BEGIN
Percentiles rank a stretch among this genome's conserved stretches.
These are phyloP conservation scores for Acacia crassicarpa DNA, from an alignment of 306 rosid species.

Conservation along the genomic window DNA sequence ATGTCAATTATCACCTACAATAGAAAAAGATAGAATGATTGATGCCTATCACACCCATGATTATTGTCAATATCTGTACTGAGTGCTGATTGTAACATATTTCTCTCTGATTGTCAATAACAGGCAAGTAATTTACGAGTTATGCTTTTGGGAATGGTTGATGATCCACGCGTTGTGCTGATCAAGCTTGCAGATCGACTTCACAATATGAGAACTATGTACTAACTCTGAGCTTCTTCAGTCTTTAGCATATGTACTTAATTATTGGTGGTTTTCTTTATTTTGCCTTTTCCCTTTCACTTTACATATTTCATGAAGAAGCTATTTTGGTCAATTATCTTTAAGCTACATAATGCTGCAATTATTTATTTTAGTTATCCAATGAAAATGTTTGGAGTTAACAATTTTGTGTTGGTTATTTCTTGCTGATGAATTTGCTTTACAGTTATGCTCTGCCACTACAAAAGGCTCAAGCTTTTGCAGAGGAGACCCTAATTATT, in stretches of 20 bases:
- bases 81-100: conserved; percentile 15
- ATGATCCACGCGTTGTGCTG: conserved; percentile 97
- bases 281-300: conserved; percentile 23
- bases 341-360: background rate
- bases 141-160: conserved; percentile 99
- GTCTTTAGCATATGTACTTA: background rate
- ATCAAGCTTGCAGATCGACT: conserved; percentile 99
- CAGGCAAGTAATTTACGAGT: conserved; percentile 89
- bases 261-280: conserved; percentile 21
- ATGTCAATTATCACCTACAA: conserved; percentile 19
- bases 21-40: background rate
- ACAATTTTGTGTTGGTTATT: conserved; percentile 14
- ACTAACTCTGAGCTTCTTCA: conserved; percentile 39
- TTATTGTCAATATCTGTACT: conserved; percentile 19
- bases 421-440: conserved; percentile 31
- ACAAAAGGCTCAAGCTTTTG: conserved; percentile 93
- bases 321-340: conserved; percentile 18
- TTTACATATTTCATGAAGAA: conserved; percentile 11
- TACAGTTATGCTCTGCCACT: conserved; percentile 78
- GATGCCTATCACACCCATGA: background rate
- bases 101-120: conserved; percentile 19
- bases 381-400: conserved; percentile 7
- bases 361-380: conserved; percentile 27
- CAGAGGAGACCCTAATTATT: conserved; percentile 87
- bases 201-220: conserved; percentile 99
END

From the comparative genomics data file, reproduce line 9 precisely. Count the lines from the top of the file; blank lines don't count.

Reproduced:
- GTCTTTAGCATATGTACTTA: background rate